We spent yesterday at Vanderbilt for Bertha's initial appointment. Kari, the nurse who saw Bertha in Haiti then took on the US government to plead her case and obtain her humanitarian visa, drove from Knoxville to join us. It was a joy to witness their reunion. Bertha had a CT scan followed by a visit with Dr. Netterville, the surgeon. She negotiated the IV, the CT scanner, and the doctor's exam with ease. She does not speak English but, between the wonderful care of the Vanderbilt staff and Guerda's explanation of what was happening, the language barrier meant nothing. She was, in Guerda's words, "Relax!" Dr. Netterville, a distinguished head and neck surgeon, is a man with a heart of gold. He is an outstanding physician who embraces the opportunity to serve those less fortunate.  He and Vanderbilt are offering their services free of cost. We will tell them as often as possible: thank you.

Over the past week, bits and pieces of the women's story have surfaced: the story about Bertha's tumor, her quest to find someone who could help, the prayers and dreams of Guerda, and, once they heard the news about coming to the US, the difficult road to obtain a passport from their own country. That last one doesn't make sense, but such is the state of affairs of Haiti. For comic relief, there is the tale of their trip to the US. Guerda told this story to us yesterday while we waited at the hospital. I understood a lot of it (she speaks with me in French), but I didn't need to. Her facial expressions, her gestures - they told the story. We were rolling with laughter by the end.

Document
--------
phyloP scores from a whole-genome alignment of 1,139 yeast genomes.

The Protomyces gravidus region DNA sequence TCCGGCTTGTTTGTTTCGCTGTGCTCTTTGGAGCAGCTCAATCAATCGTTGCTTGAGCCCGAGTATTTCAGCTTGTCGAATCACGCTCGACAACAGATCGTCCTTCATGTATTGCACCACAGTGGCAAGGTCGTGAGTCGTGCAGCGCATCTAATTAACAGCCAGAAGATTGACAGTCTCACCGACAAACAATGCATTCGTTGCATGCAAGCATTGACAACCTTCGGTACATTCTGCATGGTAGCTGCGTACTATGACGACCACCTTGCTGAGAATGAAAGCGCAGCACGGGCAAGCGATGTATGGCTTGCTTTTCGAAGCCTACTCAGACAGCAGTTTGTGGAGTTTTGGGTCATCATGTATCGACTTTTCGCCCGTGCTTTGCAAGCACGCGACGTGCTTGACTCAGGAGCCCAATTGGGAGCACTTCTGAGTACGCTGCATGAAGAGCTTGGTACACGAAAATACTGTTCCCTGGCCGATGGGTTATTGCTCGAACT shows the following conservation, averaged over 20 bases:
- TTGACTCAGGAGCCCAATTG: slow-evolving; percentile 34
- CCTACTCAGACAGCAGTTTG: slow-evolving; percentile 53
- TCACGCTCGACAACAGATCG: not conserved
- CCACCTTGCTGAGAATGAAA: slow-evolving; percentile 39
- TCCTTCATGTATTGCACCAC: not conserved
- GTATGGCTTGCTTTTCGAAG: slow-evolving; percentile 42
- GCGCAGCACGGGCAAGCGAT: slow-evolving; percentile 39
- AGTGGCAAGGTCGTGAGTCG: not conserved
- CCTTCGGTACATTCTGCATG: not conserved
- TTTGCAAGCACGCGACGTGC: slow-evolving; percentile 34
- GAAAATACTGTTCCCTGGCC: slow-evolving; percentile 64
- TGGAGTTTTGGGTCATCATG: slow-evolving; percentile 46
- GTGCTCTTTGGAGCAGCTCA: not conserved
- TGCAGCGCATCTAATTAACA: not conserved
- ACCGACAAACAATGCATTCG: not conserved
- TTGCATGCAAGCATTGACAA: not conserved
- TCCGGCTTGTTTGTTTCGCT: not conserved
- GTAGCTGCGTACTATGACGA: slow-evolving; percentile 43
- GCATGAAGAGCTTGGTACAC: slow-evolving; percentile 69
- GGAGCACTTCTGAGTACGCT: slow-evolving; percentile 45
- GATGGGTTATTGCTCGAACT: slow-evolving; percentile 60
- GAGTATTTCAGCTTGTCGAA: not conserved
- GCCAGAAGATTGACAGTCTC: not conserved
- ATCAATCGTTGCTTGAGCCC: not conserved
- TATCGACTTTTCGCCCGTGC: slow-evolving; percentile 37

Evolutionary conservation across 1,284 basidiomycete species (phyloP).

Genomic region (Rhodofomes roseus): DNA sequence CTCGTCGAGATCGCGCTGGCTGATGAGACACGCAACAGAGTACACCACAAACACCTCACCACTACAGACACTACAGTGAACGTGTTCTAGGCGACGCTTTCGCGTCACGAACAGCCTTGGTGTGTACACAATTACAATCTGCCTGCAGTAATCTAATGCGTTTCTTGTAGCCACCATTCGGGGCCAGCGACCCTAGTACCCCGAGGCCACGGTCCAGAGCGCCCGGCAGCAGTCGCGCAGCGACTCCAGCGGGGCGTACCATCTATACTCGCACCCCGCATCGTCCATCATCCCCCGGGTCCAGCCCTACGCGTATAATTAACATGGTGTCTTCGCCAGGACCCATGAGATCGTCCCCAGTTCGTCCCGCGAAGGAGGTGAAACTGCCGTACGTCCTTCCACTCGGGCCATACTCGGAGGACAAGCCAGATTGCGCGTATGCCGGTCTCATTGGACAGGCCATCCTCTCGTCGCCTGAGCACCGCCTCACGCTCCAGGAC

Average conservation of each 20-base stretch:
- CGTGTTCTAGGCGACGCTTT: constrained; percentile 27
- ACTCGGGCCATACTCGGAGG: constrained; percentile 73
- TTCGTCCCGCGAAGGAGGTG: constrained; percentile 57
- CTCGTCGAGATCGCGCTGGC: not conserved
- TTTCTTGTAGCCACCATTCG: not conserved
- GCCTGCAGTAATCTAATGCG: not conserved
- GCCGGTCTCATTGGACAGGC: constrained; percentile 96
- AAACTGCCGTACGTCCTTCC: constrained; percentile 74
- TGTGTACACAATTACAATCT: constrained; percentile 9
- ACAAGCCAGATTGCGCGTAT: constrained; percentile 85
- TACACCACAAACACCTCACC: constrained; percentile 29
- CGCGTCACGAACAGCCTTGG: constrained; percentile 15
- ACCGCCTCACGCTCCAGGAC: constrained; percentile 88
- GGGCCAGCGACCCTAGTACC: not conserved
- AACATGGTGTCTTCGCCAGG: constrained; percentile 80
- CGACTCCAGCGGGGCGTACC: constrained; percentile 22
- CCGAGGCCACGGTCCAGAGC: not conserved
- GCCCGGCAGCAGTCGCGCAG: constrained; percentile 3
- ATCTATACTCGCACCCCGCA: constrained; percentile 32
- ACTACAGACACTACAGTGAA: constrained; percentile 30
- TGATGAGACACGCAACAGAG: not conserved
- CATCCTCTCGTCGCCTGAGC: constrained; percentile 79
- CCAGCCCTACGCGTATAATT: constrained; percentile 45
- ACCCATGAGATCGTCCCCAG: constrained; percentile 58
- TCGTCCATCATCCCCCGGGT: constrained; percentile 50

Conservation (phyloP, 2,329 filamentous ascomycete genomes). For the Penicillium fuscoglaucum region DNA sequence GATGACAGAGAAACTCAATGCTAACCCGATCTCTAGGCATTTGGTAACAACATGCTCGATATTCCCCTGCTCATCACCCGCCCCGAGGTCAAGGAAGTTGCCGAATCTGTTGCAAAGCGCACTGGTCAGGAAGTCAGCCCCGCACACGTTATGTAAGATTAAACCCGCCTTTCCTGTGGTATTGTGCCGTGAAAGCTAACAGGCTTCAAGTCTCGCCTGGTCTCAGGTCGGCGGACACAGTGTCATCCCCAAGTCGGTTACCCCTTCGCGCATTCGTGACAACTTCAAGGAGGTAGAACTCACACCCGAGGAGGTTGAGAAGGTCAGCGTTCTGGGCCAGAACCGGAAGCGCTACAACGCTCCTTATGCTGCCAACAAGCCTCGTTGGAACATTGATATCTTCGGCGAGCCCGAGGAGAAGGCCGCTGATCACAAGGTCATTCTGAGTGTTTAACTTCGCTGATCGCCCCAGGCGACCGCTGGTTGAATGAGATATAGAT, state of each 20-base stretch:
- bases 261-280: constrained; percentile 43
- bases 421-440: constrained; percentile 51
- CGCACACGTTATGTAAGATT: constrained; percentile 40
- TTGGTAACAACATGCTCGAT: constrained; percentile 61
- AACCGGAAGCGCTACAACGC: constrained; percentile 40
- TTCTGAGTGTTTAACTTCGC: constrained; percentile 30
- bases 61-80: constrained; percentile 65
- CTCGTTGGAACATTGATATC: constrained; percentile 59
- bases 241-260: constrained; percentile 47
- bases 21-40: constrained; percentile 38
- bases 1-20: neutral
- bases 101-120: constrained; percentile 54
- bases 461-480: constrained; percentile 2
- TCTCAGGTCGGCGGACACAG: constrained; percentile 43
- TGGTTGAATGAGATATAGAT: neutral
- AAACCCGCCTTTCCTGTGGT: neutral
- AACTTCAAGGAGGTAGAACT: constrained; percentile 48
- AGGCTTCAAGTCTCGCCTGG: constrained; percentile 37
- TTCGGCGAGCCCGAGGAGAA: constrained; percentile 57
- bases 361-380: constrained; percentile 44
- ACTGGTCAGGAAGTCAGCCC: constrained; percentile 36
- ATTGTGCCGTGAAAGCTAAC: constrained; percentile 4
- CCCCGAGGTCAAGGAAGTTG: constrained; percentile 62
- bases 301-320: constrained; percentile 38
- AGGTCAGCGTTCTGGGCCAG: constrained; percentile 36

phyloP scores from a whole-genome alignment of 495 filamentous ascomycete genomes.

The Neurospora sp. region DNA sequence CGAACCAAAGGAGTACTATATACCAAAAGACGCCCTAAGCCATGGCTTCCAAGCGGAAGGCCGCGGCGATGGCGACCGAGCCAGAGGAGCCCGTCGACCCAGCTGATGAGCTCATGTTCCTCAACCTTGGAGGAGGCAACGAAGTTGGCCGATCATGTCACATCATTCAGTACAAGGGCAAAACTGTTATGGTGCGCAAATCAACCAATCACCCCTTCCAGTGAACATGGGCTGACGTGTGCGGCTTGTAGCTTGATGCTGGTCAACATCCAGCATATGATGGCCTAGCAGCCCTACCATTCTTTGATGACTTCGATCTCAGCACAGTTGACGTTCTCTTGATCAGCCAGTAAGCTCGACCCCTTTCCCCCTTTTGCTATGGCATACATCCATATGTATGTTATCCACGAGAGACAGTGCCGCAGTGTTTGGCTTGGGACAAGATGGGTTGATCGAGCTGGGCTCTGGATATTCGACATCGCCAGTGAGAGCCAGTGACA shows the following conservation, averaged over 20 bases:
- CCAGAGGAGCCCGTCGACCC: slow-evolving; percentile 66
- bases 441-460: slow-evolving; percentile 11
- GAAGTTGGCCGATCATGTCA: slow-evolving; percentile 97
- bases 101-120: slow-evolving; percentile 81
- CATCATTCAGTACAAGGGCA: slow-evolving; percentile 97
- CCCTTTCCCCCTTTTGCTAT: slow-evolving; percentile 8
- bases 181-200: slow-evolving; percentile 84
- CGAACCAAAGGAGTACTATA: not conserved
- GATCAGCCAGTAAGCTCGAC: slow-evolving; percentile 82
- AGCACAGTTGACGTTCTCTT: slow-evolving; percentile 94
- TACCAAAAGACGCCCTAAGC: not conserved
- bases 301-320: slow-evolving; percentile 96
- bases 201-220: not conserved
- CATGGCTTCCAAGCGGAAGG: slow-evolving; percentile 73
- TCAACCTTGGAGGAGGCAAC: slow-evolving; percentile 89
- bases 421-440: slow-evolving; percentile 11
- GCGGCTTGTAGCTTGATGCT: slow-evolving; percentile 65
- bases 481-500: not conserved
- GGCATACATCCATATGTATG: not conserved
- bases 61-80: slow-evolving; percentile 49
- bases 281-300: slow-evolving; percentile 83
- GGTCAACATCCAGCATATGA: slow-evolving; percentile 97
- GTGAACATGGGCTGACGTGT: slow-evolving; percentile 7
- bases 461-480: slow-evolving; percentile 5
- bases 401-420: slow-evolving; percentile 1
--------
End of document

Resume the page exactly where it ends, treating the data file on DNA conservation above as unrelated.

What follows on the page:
Many thanks for everyone's prayers and offers to help. Bondye bon!

Friday, June 11, 2010

God's in control.....remain flexible

Pete just called from the airport to tell me that Bertha and her daughter-in-law did not clear customs in time to make their connecting flight. He spoke with the agent and found out that they are booked on a flight in the morning. We do not know their overnight arrangements. Please pray that they remain safe.

Thursday, June 10, 2010

Bertha arrives Friday!

Bertha (see previous posts), the Haitian woman in need of life-saving surgery, is set to arrive in Nashville on Friday night, June 11th, in preparation for surgery at Vanderbilt. Bertha was seen by the group of physicians with whom Pete traveled during his February trip. She has a mass on her jaw that prohibits her from eating solid food and it may soon obstruct her airway.

We expect Bertha to be here 4-6 weeks. We have one host family but are in need of others. If you are interested in hosting Bertha and her daughter-in-law, the time frame is flexible and funds are available to alleviate some of the cost. We anticipate other needs as well. Following is a complete list.  If you are interested in helping, please contact me at susantcobb@comcast.net.

1) Host family (period of time is flexible; funds available to alleviate some of the cost associated with this)
2) Meals for Bertha and her daughter-in-law
3) Rides to hospital for doctor's visits (pre-op and post-op)
4) Volunteers to visit with them at host home

At this point we will compile a list of volunteers. Once the surgery is scheduled and we can better determine dates/times, I will be back in touch with you.

Thank you so much for your help.